Auto subscriptions are an opportunity for manufacturers to continue offering more vehicle options with less risk. With auto subscriptions, consumers do not have to fit a vehicle choice into their current lifestyle and hope it still feels right several years down the road. And buyers are willing to pay top dollar to get exactly what they want, when they want it.

As automotive subscription services spread across OEMs, marketers have an opportunity to follow the data to better predict what drivers want and need now, offer the flexibility and ease that attracts them, and rethink their offerings for the future.

...marketers have an opportunity to follow the data to better predict what drivers want and need now, offer the flexibility and ease that attracts them, and rethink their offerings for the future.

The mechanics of auto subscriptions

Auto subscription services are now being offered or tested by nearly every major automaker. Subscribers simply swap vehicles when their needs and wants change. Need a minivan for a family weekend getaway? Swap out the regular economical sedan that gets you through the work week. Want to hit the town in a red sports car? No problem. Just open the app and order up your next choice of wheels.

While most plans still require a baseline contract, a single monthly fee covers the rest: use of the car and a flat-rate for insurance, service and maintenance. Everything except gas is included. These bundles of services eliminate the hassles that traditionally come with ownership. Some plans include minimal one-time start-up fees, but they are typically less than the down payments required to buy or lease a vehicle. This gives consumers access to vehicles that they might not otherwise be able to afford, especially for Millennials and Gen Xers with less disposable income but highly finicky tastes.

A new model for manufacturers

As manufacturers compete for customer attention, the subscription model gives them a lucrative opportunity to offer a larger variety of inventory at various price points.

Care by Volvo was one of the first automakers to offer subscriptions, introducing the XC40 SUV, its city-hopper car. It has now expanded to include the S60 sedan and is a national program.

Lincoln and Cadillac started with subscriptions for their premium brands in select markets, aimed at customers who are willing to pay more for flexibility and choice. Competition is fierce. BMW recently lowered its entry-level subscription fee to only $4 more than the Mercedes plan.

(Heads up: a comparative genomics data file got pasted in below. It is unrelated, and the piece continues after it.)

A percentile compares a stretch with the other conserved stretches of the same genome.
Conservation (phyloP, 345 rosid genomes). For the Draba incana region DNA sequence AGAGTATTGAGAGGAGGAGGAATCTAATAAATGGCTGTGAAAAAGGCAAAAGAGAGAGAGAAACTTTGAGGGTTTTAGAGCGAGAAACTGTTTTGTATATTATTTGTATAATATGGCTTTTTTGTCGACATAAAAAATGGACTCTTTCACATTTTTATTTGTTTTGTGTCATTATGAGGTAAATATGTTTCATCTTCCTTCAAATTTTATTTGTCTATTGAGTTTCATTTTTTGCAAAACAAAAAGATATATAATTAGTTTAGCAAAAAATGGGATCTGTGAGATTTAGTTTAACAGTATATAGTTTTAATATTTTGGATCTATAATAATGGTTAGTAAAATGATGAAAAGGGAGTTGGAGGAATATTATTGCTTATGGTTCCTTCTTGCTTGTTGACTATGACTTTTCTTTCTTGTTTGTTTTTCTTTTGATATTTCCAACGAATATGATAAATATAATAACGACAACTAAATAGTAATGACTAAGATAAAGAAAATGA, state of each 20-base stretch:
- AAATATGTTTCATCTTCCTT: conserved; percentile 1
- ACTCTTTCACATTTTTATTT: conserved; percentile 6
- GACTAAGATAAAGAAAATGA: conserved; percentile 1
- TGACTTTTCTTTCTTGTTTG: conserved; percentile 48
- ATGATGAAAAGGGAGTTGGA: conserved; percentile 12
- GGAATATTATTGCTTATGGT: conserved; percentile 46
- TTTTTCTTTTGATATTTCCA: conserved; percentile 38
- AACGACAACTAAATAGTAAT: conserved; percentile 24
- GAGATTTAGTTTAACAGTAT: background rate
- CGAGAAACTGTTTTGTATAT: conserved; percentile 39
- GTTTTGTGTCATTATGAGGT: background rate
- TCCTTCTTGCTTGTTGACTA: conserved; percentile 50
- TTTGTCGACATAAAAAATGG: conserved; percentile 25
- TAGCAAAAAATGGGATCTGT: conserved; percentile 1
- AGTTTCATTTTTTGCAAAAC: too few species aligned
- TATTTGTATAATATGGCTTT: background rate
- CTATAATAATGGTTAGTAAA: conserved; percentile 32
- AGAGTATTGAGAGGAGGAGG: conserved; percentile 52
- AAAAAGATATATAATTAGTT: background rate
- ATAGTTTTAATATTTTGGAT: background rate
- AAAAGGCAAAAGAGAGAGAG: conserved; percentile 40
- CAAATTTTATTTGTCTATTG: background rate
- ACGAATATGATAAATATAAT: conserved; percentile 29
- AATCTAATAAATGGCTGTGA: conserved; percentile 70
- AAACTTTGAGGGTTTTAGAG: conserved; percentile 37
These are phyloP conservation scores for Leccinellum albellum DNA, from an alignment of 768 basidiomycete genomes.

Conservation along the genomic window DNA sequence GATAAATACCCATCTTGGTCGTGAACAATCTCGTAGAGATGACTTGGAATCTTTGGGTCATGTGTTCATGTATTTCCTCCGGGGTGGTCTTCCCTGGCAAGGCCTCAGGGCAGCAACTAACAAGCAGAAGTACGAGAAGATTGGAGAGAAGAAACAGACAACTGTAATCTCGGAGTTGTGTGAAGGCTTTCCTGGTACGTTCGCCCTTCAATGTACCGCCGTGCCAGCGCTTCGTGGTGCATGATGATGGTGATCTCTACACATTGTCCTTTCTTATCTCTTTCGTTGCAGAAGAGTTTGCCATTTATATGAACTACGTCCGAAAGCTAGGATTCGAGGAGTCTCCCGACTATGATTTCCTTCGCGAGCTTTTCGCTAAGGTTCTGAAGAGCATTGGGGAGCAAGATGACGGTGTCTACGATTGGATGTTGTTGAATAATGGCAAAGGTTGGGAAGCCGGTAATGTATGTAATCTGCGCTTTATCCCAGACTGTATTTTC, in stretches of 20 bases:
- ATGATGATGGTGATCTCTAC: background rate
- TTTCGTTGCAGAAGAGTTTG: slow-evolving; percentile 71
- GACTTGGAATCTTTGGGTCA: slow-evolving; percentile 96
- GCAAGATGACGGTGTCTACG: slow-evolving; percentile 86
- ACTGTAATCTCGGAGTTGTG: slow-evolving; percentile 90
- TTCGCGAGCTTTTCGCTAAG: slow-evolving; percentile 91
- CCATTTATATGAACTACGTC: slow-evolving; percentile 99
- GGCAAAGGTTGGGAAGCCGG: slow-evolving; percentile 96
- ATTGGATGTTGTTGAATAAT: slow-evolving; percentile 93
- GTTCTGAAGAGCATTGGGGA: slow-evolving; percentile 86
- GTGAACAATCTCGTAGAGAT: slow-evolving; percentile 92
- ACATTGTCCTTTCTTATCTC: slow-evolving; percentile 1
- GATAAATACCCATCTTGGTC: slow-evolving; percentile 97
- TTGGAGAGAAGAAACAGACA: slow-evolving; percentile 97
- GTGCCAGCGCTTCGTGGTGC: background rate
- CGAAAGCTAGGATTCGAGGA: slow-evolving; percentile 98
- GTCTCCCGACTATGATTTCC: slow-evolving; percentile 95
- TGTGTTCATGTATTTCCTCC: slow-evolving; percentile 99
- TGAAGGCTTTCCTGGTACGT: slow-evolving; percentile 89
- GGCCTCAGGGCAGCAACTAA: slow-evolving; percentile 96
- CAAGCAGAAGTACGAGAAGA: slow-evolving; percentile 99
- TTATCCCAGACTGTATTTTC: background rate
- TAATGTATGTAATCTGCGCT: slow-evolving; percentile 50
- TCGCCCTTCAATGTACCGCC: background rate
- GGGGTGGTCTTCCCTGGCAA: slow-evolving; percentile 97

And it’s not only luxury brands who are hitting the road toward subscriptions. Ford recently announced its subscription service called Canvas. The model has some requirements: vehicles are pre-owned and package pricing is based on monthly mileage range. The package comes complete with registration, warranty, insurance, roadside assistance and maintenance. Unused miles rollover into the next month.

As the public’s familiarity and interest in subscriptions increases, other OEMs are expected to follow en masse at a national level and with more affordable car models.

A good deal for dealers

OEMs aren’t the only ones capitalizing on the subscription trend. Dealers have also created subscription programs at the regional and local levels. Dealers can offer a mix-and-match subscription, giving customers variety across brands. Doing a home project? Get a Chevy Silverado 3500 for two weeks. Headed to your high school reunion? Swap out for a Mustang Bullitt for the weekend.

By creating their own subscription programs across brands, dealers are no longer at the mercy of a single OEM for inventory. Those with multiple franchises could be compared to a cell phone service provider. Verizon, T-Mobile and Sprint don’t care which brand of cell phone customers purchase, so long as they subscribe to a plan.

However, dealers and manufacturers will always need to maintain a healthy relationship, so we will likely see more partnering between the two on even more innovative ownership models in the future.

What auto subscriptions mean for marketers